introduction to devices and device drivers
This section contains information related to devices, device drivers and
Device is a term used mostly for hardware-related stuff that belongs to the
system, like disks, printers, or a graphics display with its keyboard. There
are also so-called pseudo-devices
where a device
driver emulates the behaviour of a device in software without any particular
underlying hardware. A typical example for the latter class is
, a loophole where the physical
memory can be accessed using the regular file access semantics.
The device abstraction generally provides a common set of system calls layered
on top of them, which are dispatched to the corresponding device driver by the
upper layers of the kernel. The set of system calls available for devices is
Not all drivers implement all system calls, for example, calling
on terminal devices is likely to be not useful at all.
Most of the devices in a UNIX
-like operating system are
accessed through so-called device nodes
sometimes also called special files
. They are
usually located under the directory /dev
the file system hierarchy (see also
Note that this could lead to an inconsistent state, where either there are
device nodes that do not have a configured driver associated with them, or
there may be drivers that have successfully probed for their devices, but
cannot be accessed since the corresponding device node is still missing. In
the first case, any attempt to reference the device through the device node
will result in an error, returned by the upper layers of the kernel, usually
. In the second case, the device node
needs to be created before the driver and its device will be usable.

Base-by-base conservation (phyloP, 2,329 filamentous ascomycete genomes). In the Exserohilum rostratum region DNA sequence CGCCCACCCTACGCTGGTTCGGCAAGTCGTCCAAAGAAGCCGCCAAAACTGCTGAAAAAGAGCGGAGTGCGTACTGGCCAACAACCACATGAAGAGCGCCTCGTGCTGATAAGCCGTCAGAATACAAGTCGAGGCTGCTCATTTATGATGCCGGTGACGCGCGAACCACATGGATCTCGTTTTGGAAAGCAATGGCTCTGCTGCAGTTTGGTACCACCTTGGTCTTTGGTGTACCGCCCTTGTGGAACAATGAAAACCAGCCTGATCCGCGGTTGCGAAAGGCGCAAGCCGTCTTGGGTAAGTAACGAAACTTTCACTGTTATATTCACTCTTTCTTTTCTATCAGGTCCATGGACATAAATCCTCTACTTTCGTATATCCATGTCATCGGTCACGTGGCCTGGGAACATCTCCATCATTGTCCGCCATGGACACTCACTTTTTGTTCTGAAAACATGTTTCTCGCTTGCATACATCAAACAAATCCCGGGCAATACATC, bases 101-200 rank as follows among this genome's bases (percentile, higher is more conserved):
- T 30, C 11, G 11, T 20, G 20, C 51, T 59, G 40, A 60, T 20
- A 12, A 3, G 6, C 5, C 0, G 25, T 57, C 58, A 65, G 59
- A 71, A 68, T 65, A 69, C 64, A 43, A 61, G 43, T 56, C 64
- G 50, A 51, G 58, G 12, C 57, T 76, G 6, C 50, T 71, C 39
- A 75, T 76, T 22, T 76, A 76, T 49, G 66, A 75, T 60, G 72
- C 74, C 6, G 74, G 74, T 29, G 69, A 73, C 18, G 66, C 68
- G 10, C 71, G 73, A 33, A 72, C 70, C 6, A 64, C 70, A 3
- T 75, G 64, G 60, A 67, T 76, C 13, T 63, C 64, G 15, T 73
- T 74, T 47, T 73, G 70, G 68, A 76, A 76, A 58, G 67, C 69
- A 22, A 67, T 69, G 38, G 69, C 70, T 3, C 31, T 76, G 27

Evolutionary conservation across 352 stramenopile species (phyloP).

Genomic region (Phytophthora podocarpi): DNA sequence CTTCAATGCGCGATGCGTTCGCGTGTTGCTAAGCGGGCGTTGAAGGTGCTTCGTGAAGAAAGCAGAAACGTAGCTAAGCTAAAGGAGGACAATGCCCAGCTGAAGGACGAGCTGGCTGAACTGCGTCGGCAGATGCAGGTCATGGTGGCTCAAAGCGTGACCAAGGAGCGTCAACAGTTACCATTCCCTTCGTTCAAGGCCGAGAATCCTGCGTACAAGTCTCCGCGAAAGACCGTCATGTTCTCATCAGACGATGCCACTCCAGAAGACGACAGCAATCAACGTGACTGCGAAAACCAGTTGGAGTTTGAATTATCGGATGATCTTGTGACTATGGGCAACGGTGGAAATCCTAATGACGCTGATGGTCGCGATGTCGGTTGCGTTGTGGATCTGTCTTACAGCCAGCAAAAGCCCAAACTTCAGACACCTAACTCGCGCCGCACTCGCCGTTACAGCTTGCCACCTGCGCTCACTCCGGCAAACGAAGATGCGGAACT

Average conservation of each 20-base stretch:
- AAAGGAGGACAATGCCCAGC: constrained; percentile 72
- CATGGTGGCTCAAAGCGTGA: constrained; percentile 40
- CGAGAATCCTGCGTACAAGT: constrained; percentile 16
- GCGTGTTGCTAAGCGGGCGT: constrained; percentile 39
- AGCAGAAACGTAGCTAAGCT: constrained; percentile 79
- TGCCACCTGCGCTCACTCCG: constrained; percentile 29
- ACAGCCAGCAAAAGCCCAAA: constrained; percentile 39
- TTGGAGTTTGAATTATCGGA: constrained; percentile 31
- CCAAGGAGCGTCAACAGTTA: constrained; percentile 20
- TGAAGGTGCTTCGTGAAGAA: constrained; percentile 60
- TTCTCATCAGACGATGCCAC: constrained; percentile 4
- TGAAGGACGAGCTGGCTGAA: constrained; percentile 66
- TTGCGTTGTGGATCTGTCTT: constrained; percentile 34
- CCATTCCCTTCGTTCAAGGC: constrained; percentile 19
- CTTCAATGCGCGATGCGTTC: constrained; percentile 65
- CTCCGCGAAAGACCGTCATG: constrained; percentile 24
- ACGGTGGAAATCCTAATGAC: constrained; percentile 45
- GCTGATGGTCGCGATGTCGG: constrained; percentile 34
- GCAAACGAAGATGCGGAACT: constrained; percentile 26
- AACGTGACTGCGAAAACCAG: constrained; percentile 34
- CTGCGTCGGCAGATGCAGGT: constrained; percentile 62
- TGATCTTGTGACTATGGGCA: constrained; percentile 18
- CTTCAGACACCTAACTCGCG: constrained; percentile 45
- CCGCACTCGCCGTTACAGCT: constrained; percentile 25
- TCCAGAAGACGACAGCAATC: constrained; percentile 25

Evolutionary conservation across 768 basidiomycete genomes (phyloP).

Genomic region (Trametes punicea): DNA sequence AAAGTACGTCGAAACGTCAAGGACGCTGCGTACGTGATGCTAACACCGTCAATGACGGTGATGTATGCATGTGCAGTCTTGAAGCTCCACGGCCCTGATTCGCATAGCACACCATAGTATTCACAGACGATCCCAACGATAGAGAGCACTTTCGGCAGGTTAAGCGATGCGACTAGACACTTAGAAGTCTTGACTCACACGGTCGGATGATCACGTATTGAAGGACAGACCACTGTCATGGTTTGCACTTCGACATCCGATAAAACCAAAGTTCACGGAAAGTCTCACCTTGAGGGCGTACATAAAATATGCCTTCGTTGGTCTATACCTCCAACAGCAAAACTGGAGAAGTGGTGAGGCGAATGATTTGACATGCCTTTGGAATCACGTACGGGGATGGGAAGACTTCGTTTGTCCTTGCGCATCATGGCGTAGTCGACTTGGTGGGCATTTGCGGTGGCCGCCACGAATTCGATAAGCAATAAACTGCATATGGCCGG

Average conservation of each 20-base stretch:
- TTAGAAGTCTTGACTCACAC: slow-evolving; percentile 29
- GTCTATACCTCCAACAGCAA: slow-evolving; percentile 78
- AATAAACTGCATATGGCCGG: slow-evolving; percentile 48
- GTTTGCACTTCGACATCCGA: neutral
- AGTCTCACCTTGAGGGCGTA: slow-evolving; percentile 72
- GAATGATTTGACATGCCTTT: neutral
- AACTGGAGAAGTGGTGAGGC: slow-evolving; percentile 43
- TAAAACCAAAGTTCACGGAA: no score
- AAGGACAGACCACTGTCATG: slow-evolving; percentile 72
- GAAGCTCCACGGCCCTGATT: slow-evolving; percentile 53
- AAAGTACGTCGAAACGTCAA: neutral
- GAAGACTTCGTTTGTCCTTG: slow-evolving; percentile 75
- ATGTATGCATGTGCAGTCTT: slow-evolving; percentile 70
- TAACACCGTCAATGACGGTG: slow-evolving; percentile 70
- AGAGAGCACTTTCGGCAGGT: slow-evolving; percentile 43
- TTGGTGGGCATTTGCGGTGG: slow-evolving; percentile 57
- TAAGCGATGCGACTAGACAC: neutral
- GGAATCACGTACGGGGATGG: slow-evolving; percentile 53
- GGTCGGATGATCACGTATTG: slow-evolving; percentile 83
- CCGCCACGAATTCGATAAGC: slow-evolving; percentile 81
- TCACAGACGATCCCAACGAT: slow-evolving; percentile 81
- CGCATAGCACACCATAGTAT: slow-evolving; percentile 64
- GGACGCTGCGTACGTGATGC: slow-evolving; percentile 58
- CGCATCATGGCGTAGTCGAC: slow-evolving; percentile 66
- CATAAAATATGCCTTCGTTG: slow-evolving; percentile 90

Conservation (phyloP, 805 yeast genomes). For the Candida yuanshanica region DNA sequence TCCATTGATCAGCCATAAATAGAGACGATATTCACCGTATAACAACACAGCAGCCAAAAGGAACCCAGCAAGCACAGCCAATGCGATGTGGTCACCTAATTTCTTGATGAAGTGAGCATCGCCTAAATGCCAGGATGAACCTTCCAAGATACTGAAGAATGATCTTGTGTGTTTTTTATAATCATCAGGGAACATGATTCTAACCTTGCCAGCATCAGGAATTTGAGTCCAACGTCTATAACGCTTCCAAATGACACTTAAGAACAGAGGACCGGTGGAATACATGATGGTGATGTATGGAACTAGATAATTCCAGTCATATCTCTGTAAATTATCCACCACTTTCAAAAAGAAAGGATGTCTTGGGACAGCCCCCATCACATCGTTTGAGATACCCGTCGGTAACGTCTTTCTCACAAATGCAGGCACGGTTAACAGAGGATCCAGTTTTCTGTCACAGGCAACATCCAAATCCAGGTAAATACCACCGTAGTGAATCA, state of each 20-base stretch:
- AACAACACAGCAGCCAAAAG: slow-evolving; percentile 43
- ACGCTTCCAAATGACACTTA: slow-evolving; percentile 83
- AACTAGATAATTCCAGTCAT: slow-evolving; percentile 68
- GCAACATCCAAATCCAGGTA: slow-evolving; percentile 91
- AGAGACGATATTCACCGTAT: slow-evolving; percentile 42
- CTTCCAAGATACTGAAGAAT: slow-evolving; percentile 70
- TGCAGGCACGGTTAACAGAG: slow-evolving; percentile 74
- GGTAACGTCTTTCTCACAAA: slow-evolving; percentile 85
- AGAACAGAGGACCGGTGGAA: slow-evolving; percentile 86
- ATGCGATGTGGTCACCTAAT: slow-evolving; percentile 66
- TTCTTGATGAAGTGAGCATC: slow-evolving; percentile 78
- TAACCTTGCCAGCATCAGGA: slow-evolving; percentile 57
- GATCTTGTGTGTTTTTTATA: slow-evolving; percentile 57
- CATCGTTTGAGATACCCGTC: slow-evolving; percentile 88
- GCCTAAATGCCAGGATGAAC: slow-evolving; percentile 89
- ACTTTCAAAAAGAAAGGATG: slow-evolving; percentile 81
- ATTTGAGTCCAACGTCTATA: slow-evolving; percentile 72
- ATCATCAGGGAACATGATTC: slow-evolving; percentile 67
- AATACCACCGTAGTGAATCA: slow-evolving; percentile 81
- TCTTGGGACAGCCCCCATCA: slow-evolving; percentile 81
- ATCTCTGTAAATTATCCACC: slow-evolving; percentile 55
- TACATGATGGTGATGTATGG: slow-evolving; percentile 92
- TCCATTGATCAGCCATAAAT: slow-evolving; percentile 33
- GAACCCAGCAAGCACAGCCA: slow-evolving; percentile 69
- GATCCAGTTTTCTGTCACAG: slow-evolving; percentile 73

Some devices come in two flavors: block
devices, or to use better terms,
buffered and unbuffered (raw) devices. The traditional names are reflected by
the letters ‘
’ as the file type identification in
the output of ‘
’. Buffered devices
are being accessed through the buffer cache of the operating system, and they
are solely intended to layer a file system on top of them. They are normally
implemented for disks and disk-like devices only and, for historical reasons,
for tape devices.
Raw devices are available for all drivers, including those that also implement a
buffered device. For the latter group of devices, the differentiation is
conventionally done by prepending the letter
’ to the path name of the device node,
for example /dev/rda0
denotes the raw
device for the first SCSI disk, while
is the corresponding device node
for the buffered device.
Unbuffered devices should be used for all actions that are not related to file
system operations, even if the device in question is a disk device. This
includes making backups of entire disk partitions, or to
floppy disks (i.e., those used like tapes).
Access restrictions to device nodes are usually subject to the regular file
permissions of the device node entry, instead of being enforced directly by
the drivers in the kernel.
Drivers for network devices do not use device nodes in order to be accessed.
Their selection is based on other decisions inside the kernel, and instead of
use of a network device is generally introduced by using the system call
For each kernel, there is a configuration file that is used as a base to select
the facilities and drivers for that kernel, and to tune several options. See
for a detailed description of the files involved. The individual manual pages
in this section provide a sample line for the configuration file in their
synopsis portion. See also the sample config file
This manual page first appeared in FreeBSD 2.1
This man page has been written by Jörg
with initial input by David E.